Arara Coffee Varietal

Every now and again I get a coffee varietal that comes along and I know nothing about it. It reminds me why I love coffee varietals and their complexity.

Every now and again I get a coffee varietal that comes along and I know nothing about it. It reminds me why I love coffee varietals and their complexity. It’s always kinda been my thing; I went through a spell of writing lots of them up (see here).

This weeks up coming In My Mug in one of those coffees I knew nothing about, in the video I even talked about how little I know about it (yes that’s what I do on in my mug, talk about things I don’t know). A google search proved fruitless, so a flurry of emails backwards and forwards to Tulio of Carmo Estate in Brazil meant I got educated.

The Arara varietal originates from the crossing between the yellow Catuai and the Obatã (Hybrid of Timor) varieties. It was developed on experimental farm of Procafé Foundation in Varginha Brazil.

The experiment has been part of an on going project in Brazil with many new varietals being discovered – Procafé found that Arara is one of the most successful to date in both yield and in cup quality – so much so that the Arara seeds are the most requested at Procafé for new seedlings! It’s excelled so much even at the experiment phase.

The next stage of the experiment is to see how it performs in farms and and on a larger scale in the planting dissemination.

Our growing partner Tulio Junqueira at Carmo Estate Coffees was one of the first to get this varietal from Procafé in 2014 as part of the dissemination program, and we are just beginning to see the first harvests now. He has been very happy with the results and seen great potential for quality and production levels.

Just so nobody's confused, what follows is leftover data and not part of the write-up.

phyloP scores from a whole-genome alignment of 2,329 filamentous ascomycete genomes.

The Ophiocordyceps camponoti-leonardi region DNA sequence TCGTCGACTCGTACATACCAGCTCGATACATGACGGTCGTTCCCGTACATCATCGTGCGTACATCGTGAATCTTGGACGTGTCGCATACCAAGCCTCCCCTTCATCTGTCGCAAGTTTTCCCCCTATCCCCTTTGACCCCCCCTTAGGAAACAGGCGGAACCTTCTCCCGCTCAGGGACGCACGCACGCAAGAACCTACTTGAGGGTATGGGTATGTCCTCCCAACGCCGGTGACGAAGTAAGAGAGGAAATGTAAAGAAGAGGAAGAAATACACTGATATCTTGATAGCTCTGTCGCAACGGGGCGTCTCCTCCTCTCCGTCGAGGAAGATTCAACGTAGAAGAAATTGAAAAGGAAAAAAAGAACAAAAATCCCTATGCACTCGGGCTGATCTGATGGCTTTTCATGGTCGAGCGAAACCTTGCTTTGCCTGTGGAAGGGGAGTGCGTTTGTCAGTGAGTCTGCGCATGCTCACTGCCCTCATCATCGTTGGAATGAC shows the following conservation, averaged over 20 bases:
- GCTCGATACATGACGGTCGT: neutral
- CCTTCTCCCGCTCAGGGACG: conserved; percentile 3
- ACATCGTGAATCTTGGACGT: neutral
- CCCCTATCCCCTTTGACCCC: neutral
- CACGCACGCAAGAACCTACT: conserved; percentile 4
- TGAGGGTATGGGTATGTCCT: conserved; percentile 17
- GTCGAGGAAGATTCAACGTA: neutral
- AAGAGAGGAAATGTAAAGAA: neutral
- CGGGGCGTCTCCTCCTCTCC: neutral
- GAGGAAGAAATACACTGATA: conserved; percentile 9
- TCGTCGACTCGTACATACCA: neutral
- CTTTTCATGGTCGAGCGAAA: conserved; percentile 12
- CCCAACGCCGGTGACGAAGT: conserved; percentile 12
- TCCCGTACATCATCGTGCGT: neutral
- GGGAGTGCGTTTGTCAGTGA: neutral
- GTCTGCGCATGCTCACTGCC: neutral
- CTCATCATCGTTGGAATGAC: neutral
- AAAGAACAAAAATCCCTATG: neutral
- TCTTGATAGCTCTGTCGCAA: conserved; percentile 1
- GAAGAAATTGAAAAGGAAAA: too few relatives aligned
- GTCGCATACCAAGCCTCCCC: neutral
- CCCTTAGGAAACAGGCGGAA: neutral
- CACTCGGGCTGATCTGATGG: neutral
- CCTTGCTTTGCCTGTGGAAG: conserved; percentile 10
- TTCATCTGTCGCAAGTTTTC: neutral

The Arara is a yellow fruit coffee, high resistance to rust, good productivity and high quality potential.

Typical cup characteristics are hard to say at this time but my experiences have been to show a typical sweet profile you would expect from Brazil, with Chocolate notes, muted but defined acidity with a good body and aftertaste.

Links: Catuai, Obatã, Timor

Examples: Brazil Carmo Estate Arara


Varietal: Arara
Related to: Catuai and Obatã (timor hybrid)
Origin: Brazil
Grows best at: 1000 metres or above
Type: Hybrid
Prevalent in: No where yet but developed in Brazil
Predominant Colour: Yellow
Fruit size: Normal rounded
Leaf Characteristics: Wide and large
Botany: Hybrid


You want to try it, right ? Well if you’re signed up to In My Mug, expect it on your doorstep very soon! If you’re not signed up, why not? Well if you’re not, it will be launching on Friday so keep your eyes pealed on the website Friday afternoon.

Costa Rica La Pira

Don Carlos is an eccentric, and an innovator and an experimenter. He doesn’t follow the rules he makes them–listen to our chat as we walked around the farm earlier this year.

From this January’s trip, one of the highlights for me was to meet up with Don Carlos from Finca la Pira in Tarrazu, Costa Rica.

You see Don Carlos is an eccentric, and an innovator and an experimenter. He doesn’t follow the rules he makes them.

The walk around was lots of fun, and I recorded our conversations, so you can share a little of the trip here.

You can also see the Flickr pictures here 

El Salvador Finca San Jose

Today we launch Finca San Jose red bourbon from El Salvador and Gloria Rodriguez!

Gloria has worked with us since way back in 2007, and is one of our longest and consistent relationships in El Salvador